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New York Islanders Should Follow Winnipeg’s Lead

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NEW YORK, NEW YORK - OCTOBER 24: Jordan Eberle #7 of the New York Islanders (2nd from left) celebrates his second period goal against the Florida Panthers at the Barclays Center on October 24, 2018 in the Brooklyn borough of New York City. (Photo by Bruce Bennett/Getty Images)
NEW YORK, NEW YORK - OCTOBER 24: Jordan Eberle #7 of the New York Islanders (2nd from left) celebrates his second period goal against the Florida Panthers at the Barclays Center on October 24, 2018 in the Brooklyn borough of New York City. (Photo by Bruce Bennett/Getty Images)
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The Winnipeg Jets traded one of their pending unrestricted free agents to the Flyers for a 2019 fifth-round pick yesterday in a savvy move for both sides. The New York Islanders should follow the Jets’ lead with some of their own UFAs.

The New York Islanders are now managed competently enough to use this model. It is one of those moves that somehow doesn’t happen as often as it should.

It seems so obvious – I have someone I can’t/won’t sign, and you want to sign them before anyone else can (and for more years), so give me some draft capital and I’ll give you your head start by trading you their rights.

It’s one of those types of trades you made every year in video games, but it defies logic that it’s not extremely common in the NHL every year. The Flyers now have a month head-start and an extra year of term to offer Hayes to stick around.

Sure, sometimes the player really doesn’t warrant any compensation. Nobody is going to give the Isles anything for a head start at signing Tom Kuhnhackl or Valtteri Filppula. But they do have a few players who could warrant some return.

Using the Kevin Hayes trade from yesterday as the model, let’s look at Isles UFA values. This is all assuming that they won’t be signed, regardless of how much I may want each to be.

For those less familiar, here is Kevin Hayes’ profile: a huge six-foot-five 216 pounds 27-year-old center who just had a career-high 55 points (19 goals, 36 assists) this year, split between the Rangers and Jets.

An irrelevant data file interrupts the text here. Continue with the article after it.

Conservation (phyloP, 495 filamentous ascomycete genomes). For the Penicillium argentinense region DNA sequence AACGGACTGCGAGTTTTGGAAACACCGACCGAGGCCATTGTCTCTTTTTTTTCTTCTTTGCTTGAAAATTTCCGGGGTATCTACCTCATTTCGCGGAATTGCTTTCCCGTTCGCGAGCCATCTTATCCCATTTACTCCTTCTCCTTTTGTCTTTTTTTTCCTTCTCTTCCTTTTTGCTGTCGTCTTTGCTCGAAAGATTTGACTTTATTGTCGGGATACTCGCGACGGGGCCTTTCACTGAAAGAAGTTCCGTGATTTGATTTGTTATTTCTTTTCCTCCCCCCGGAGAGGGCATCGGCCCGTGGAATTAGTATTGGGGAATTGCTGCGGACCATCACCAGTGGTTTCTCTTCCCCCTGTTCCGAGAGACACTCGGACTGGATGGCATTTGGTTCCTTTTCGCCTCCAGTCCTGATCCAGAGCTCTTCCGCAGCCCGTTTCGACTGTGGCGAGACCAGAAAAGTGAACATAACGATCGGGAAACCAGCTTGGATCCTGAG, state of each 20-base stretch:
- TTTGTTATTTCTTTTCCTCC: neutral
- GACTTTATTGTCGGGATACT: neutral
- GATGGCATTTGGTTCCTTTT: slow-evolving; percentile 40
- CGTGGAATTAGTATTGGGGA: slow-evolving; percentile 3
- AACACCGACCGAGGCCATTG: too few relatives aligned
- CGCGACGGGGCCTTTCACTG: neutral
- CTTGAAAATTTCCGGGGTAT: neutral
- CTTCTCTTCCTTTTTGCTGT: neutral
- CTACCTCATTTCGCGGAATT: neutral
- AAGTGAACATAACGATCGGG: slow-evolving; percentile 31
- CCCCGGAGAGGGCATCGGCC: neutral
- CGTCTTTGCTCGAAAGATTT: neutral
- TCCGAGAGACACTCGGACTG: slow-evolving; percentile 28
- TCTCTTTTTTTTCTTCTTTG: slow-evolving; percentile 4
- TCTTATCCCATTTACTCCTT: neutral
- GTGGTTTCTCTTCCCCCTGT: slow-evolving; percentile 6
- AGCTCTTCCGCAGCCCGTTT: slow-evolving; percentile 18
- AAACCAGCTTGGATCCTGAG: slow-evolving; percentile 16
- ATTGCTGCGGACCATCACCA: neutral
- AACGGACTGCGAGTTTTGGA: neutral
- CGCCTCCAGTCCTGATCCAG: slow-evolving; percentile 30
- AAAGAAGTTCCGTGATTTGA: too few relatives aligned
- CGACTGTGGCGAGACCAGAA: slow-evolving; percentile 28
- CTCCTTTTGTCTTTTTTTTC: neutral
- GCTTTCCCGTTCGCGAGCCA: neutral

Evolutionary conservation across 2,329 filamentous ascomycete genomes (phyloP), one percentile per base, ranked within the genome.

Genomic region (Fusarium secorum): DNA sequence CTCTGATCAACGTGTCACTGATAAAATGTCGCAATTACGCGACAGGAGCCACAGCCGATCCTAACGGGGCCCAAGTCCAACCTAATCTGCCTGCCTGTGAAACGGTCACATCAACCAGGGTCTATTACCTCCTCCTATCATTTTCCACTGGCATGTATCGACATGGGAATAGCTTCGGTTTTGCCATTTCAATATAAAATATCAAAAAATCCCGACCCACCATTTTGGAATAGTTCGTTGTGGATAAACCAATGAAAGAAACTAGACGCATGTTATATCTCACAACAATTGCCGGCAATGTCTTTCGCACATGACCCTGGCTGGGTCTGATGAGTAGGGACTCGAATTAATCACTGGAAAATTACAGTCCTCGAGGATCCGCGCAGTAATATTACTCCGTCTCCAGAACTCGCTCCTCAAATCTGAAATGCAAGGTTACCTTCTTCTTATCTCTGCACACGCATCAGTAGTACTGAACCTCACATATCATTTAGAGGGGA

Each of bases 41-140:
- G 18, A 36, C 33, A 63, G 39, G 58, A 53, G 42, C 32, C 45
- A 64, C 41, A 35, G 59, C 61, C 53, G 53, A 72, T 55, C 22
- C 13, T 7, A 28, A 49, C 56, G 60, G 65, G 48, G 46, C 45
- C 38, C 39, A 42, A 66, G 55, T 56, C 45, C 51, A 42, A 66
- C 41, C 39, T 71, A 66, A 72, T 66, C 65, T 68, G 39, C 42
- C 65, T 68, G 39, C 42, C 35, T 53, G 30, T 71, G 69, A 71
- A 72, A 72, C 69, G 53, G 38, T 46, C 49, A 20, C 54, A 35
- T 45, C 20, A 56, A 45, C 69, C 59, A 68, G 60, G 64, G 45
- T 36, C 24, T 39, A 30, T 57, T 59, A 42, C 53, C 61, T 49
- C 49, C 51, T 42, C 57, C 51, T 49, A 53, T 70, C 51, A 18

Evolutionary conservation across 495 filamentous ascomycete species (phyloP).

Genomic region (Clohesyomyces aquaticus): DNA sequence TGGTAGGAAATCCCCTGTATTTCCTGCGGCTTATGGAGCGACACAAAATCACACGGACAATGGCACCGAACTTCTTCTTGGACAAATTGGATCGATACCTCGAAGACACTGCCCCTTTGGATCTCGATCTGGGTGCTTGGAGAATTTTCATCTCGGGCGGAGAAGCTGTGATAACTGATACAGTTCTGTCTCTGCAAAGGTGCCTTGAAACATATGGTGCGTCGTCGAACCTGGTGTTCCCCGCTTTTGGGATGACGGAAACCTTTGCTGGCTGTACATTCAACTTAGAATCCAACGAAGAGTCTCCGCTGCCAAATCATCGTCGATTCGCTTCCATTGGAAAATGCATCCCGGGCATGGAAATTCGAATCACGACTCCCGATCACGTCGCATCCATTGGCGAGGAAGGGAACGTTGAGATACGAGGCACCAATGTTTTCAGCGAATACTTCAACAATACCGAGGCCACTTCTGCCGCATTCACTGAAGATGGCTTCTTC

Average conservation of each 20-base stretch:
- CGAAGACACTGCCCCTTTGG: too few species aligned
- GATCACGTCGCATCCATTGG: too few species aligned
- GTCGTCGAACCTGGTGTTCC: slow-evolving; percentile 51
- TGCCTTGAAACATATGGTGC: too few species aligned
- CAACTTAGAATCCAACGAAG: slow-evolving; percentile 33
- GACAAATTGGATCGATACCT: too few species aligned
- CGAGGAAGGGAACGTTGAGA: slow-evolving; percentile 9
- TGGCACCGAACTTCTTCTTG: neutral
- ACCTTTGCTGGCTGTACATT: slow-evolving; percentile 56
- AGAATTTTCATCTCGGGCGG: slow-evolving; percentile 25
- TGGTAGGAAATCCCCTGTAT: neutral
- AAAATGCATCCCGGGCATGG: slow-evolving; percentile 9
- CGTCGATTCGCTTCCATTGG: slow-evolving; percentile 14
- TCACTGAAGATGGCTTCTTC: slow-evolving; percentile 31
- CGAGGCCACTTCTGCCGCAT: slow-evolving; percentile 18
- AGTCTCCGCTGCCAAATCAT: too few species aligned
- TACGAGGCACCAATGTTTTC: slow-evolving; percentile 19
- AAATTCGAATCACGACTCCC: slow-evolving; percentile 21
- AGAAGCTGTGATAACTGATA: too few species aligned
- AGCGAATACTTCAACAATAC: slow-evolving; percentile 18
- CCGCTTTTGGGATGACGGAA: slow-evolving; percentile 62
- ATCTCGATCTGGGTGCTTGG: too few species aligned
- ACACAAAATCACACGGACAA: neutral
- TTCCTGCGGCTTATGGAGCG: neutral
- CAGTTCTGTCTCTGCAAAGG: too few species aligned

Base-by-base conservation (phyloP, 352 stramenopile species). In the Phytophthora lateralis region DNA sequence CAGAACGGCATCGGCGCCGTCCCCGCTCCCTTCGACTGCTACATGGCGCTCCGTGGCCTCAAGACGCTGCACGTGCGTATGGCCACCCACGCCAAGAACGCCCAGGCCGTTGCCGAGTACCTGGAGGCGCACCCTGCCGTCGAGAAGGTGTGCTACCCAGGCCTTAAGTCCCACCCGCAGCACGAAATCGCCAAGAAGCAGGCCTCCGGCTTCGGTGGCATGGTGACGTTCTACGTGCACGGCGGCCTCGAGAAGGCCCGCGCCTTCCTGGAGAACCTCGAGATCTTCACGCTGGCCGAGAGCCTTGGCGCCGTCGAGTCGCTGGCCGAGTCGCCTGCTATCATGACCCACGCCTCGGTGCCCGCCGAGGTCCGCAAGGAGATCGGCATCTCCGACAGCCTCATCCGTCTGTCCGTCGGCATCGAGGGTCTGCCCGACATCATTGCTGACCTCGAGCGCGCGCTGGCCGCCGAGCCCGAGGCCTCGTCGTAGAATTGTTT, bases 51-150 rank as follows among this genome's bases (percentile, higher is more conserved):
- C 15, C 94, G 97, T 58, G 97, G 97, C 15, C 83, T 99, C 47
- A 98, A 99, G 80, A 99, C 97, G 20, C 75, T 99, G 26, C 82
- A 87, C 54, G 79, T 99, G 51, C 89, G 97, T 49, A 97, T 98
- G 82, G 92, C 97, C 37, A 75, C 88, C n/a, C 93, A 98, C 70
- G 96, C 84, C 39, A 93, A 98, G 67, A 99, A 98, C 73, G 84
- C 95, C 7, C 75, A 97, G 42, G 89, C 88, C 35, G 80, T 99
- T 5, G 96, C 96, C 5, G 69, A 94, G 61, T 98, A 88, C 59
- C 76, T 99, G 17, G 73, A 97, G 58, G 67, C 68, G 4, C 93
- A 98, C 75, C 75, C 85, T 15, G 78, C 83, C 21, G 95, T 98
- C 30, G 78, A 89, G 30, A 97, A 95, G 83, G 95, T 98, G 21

Prior to that his point totals were 44, 49, 36 and 45 in previous seasons. Hayes has scored more than 20 goals only once in his career, but carries a career +28. He’s a nice player who slots into the 2C/3C role.

Jordan Eberle

Eberle is two years older and a wing instead of a center, but a guy who, other than this past season, has offensively outproduced Hayes every season, and in many cases by a country mile. He gives you an extremely higher offensive ceiling but less two-way play.

Compensation: I’d say it all evens out and the Isles could fetch the same fifth round pick the Jets scored.

Anders Lee

Lee is about a year and a half older than Hayes, but obviously significantly more proven on the offensive side. Even in a down scoring year this past season, Lee netted more goals than Hayes has ever scored in a single season.

Like Ebs, Lee does lack in two-way play and position importance versus Hayes, but there is no denying that his scoring prowess towers over Hayes’ six-foot-five frame.

Compensation: If Hayes can get a fifth, Lee would be able to secure a third rounder.

Robin Lehner

This is the toughest of the bunch since you can’t compare a center to a goalie, but for the sake of argument let’s try. Lehner is a slightly older 27 than is Hayes, but is in the most important position in the league, and is coming off of a Vezina-nominated season.

The talent was always there for Lehner, and after getting a clear hold of his life off the ice, his results showed that his previous seasons where he showed potential were no anomaly.

Compensation: If a borderline 2C/3C player can get a fifth rounder, a Vezina-nominated goalie who has only struggled on the ice when he had challenges off of it can secure a second rounder.

As I said, I’d like to see some or all of these guys re-signed, but as it may not happen, the Isles need to start planning for contingencies. Trading the rights to a player this early in the process gives the new team more time to woo them, and in turn a better trade package for the Isles.

Next. Isles Offseason Wish List

This takes a proactive approach, and while I have the utmost faith in Lou Lamoriello, I don’t expect these types of deals to happen for the Isles under his watch, but it seems almost foolish that they aren’t commonplace in the NHL every year.

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